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Where to invest?
Old 07-23-2010, 10:38 AM   #1
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Where to invest?

All of our retirement savings are currently in my company's 401k plan, but we have another 65k presently sitting in credit union savings accounts. We want to start a Roth IRA and also a taxable account but are not sure who to go with i.e. Schwab, Wells Fargo, Scottrade etc. 401k is with Vanguard. We just want to have access to a greater variety of funds, ETFs etc than the 401k offers. We'd also like to be able to do a little individual stock investing to satisfy Unclemick type hormonal urges

Bottom line question: Who do you like and why do you like them? Thanks.
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Old 07-23-2010, 11:12 AM   #2
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I have half my stash with Vanguard and half with Fidelity.

Fido has a brick and mortar store a few miles from my house and they have done some hand holding for rollovers. I use their Spartan funds and no-cost-to-buy iShare ETFs. I don't buy many individual stocks, but I think they have relatively low trade fees, though not the cheapest. I also have a 2% back credit card with them.

Vanguard has a huge selection of index funds and low fees, so I find about all I need there for that portion of my portfolio.
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Old 07-23-2010, 01:30 PM   #3
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Different ways to go, DWs IRA is in Vanguard mine is at Wells Fargo, We also have a trading account there. THE WF PMA account gives 100 free trades and you can hold quite a range of stocks, bonds, ETFs and mutual funds. Vanguard is good too. If you know the fund/s you want for your IRA you could go to that fund company or get it through a brokerage like WF. Low costs and lots of choices are good.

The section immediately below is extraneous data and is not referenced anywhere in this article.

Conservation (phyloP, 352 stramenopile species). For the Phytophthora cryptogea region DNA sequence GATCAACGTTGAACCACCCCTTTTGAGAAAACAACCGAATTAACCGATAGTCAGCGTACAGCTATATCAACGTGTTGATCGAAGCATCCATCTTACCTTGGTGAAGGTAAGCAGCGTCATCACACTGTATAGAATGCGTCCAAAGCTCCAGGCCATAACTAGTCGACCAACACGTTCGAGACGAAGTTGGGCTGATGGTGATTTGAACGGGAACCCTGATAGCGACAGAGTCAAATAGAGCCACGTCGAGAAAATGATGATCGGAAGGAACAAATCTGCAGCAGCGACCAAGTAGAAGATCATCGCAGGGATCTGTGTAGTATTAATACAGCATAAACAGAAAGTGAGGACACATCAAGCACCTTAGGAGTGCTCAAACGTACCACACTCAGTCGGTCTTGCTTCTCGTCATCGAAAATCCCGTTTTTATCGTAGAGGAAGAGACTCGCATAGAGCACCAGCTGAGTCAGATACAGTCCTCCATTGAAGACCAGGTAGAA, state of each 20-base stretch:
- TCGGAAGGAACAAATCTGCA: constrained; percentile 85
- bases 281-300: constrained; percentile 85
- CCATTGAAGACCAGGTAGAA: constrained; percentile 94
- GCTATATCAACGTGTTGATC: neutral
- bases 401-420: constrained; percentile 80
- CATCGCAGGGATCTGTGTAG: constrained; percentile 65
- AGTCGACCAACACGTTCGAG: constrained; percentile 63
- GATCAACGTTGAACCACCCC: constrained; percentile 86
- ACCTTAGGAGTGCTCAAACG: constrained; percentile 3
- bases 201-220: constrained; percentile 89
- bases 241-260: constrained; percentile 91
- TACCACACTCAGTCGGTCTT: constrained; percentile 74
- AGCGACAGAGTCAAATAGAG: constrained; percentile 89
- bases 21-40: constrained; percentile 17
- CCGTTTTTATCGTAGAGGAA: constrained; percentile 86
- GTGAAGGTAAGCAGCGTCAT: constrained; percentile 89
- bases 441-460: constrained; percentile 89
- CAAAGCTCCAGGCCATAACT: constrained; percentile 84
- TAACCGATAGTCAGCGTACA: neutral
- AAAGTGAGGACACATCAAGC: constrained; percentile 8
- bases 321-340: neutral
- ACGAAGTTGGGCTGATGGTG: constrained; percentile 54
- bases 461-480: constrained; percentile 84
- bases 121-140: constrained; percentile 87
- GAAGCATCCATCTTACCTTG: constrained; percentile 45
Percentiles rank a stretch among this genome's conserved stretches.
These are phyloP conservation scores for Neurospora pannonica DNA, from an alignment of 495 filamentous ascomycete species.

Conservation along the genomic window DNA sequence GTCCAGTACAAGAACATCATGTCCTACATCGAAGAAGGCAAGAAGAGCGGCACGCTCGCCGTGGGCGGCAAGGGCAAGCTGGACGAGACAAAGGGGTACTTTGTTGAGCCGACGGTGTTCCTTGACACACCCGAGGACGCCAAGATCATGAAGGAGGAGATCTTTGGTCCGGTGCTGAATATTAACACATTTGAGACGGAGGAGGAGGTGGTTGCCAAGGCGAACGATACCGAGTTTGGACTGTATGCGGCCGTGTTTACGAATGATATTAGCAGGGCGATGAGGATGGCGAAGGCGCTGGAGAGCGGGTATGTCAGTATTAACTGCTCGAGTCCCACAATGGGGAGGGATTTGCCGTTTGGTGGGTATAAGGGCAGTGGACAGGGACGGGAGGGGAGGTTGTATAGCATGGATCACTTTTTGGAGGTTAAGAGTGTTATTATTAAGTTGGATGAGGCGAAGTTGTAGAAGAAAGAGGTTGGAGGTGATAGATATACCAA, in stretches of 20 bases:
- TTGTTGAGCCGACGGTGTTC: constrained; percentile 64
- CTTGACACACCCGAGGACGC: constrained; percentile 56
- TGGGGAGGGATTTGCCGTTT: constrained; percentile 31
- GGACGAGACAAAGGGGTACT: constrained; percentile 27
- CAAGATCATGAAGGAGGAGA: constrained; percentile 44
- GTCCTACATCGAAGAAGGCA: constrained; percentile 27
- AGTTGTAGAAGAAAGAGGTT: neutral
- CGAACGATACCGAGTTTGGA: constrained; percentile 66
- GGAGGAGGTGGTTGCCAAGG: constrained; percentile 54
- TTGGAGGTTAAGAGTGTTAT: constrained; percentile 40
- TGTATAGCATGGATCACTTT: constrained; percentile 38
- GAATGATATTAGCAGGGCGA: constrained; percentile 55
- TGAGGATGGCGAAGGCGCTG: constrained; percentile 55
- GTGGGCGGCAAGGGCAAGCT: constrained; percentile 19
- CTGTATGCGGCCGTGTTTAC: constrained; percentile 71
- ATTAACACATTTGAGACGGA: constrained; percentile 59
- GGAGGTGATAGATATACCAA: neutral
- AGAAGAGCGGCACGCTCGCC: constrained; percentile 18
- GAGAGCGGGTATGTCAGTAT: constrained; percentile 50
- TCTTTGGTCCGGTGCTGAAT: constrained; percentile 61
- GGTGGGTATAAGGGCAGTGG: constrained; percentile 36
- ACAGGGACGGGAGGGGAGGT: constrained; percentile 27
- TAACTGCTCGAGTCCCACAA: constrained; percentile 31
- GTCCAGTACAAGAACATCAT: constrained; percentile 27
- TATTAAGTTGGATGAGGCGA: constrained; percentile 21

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Old 07-23-2010, 01:56 PM   #4
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The 401k and pension plan are with Fidelity. We've been happy with them so far and enjoy being able to go to an office close by when there is a need. We also own a fund with Vanguard and I love the low ER.

As far as individual stocks go, we just have a few that we bought back in the 90's. These were purchased through our bank rep and have not bought any more since. We just let the dividends collect in the money market side of the account.

We found out buying individual stocks was not our cup o' tea.
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Old 07-23-2010, 02:00 PM   #5
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All with Fidelity, except for a chunk with Pen Fed. Fidelity offers everything I need and I have been with them forever. I'm sure others can do the same thing.
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Old 07-23-2010, 02:11 PM   #6
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Mostly with Schwab, although DW's solo 401k is with Fido. I like both of them, although I would say that Schwab offers slightly wider range of services. From what I understand, you could basically not go wriong with Schwab, Fido or VG. If you want index funds, I would say VG is the clear winner. Otherwise, spin the wheel.
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Old 07-23-2010, 02:52 PM   #7
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I've also been with Fidelity for more than 25 years and have been very happy with them. I think Vanguard is a great company too.

Fidelity lowered their trading fee to $7.95 for individual stocks including odd lots which is close to all the others. I like their free research tools and have made my own basket of stocks which include mostly divy payers till the CD's and Bonds start paying a little more.

Some of Fidelity's mutual funds and other products are not for me but if you do your research you can build a good portfolio of funds, stocks, etc.
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Old 07-23-2010, 04:49 PM   #8
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Vanguard for me because of the low expenses and they are helpful.

Had good experience with them when I moved my pension, 401K to VG IRA. Made the process very simple. Also fits my investment philosophy as for the most part, I just try to ride the indexing rollercoaster
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Old 07-24-2010, 08:21 AM   #9
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Good info. Thanks to all. I also like the idea of having a local office to visit when questions on complex issues come up. I believe WF, Fido and Schwab all have one in my area.